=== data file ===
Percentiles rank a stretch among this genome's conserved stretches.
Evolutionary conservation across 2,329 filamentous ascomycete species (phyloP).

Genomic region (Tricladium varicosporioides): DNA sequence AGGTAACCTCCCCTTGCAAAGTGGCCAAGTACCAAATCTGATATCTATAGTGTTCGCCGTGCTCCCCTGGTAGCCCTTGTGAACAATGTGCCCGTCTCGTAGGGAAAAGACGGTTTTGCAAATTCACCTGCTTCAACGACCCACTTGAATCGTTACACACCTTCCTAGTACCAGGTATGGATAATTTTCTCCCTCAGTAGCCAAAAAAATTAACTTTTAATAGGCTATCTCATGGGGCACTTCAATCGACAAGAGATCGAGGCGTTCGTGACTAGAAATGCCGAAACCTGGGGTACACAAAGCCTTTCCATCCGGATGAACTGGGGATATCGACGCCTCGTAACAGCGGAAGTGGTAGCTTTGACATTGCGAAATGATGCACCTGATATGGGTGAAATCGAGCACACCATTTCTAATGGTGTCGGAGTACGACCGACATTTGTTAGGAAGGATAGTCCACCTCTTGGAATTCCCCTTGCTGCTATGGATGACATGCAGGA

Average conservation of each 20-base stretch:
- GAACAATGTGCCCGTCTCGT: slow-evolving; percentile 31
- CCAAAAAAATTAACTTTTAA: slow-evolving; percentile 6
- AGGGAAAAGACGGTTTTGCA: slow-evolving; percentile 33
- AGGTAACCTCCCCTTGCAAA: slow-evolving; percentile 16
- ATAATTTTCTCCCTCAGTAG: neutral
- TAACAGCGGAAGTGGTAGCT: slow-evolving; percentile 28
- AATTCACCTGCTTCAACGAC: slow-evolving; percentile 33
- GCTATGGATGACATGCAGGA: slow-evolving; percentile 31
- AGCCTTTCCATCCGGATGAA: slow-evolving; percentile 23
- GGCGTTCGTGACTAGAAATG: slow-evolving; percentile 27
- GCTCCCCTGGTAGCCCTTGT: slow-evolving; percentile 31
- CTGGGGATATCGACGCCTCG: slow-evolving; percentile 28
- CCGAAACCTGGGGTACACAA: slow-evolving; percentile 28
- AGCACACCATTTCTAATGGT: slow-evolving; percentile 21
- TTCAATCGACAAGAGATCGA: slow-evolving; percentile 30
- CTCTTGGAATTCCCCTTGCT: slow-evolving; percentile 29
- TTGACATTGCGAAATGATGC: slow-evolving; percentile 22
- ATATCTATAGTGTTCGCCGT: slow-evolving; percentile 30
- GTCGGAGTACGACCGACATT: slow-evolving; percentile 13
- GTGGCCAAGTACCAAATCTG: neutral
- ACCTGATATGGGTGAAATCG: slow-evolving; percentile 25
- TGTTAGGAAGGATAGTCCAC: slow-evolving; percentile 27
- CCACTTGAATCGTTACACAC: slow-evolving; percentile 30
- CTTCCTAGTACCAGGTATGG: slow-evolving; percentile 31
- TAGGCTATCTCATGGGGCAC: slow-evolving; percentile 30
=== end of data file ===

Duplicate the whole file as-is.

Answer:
Percentiles rank a stretch among this genome's conserved stretches.
Evolutionary conservation across 2,329 filamentous ascomycete species (phyloP).

Genomic region (Tricladium varicosporioides): DNA sequence AGGTAACCTCCCCTTGCAAAGTGGCCAAGTACCAAATCTGATATCTATAGTGTTCGCCGTGCTCCCCTGGTAGCCCTTGTGAACAATGTGCCCGTCTCGTAGGGAAAAGACGGTTTTGCAAATTCACCTGCTTCAACGACCCACTTGAATCGTTACACACCTTCCTAGTACCAGGTATGGATAATTTTCTCCCTCAGTAGCCAAAAAAATTAACTTTTAATAGGCTATCTCATGGGGCACTTCAATCGACAAGAGATCGAGGCGTTCGTGACTAGAAATGCCGAAACCTGGGGTACACAAAGCCTTTCCATCCGGATGAACTGGGGATATCGACGCCTCGTAACAGCGGAAGTGGTAGCTTTGACATTGCGAAATGATGCACCTGATATGGGTGAAATCGAGCACACCATTTCTAATGGTGTCGGAGTACGACCGACATTTGTTAGGAAGGATAGTCCACCTCTTGGAATTCCCCTTGCTGCTATGGATGACATGCAGGA

Average conservation of each 20-base stretch:
- GAACAATGTGCCCGTCTCGT: slow-evolving; percentile 31
- CCAAAAAAATTAACTTTTAA: slow-evolving; percentile 6
- AGGGAAAAGACGGTTTTGCA: slow-evolving; percentile 33
- AGGTAACCTCCCCTTGCAAA: slow-evolving; percentile 16
- ATAATTTTCTCCCTCAGTAG: neutral
- TAACAGCGGAAGTGGTAGCT: slow-evolving; percentile 28
- AATTCACCTGCTTCAACGAC: slow-evolving; percentile 33
- GCTATGGATGACATGCAGGA: slow-evolving; percentile 31
- AGCCTTTCCATCCGGATGAA: slow-evolving; percentile 23
- GGCGTTCGTGACTAGAAATG: slow-evolving; percentile 27
- GCTCCCCTGGTAGCCCTTGT: slow-evolving; percentile 31
- CTGGGGATATCGACGCCTCG: slow-evolving; percentile 28
- CCGAAACCTGGGGTACACAA: slow-evolving; percentile 28
- AGCACACCATTTCTAATGGT: slow-evolving; percentile 21
- TTCAATCGACAAGAGATCGA: slow-evolving; percentile 30
- CTCTTGGAATTCCCCTTGCT: slow-evolving; percentile 29
- TTGACATTGCGAAATGATGC: slow-evolving; percentile 22
- ATATCTATAGTGTTCGCCGT: slow-evolving; percentile 30
- GTCGGAGTACGACCGACATT: slow-evolving; percentile 13
- GTGGCCAAGTACCAAATCTG: neutral
- ACCTGATATGGGTGAAATCG: slow-evolving; percentile 25
- TGTTAGGAAGGATAGTCCAC: slow-evolving; percentile 27
- CCACTTGAATCGTTACACAC: slow-evolving; percentile 30
- CTTCCTAGTACCAGGTATGG: slow-evolving; percentile 31
- TAGGCTATCTCATGGGGCAC: slow-evolving; percentile 30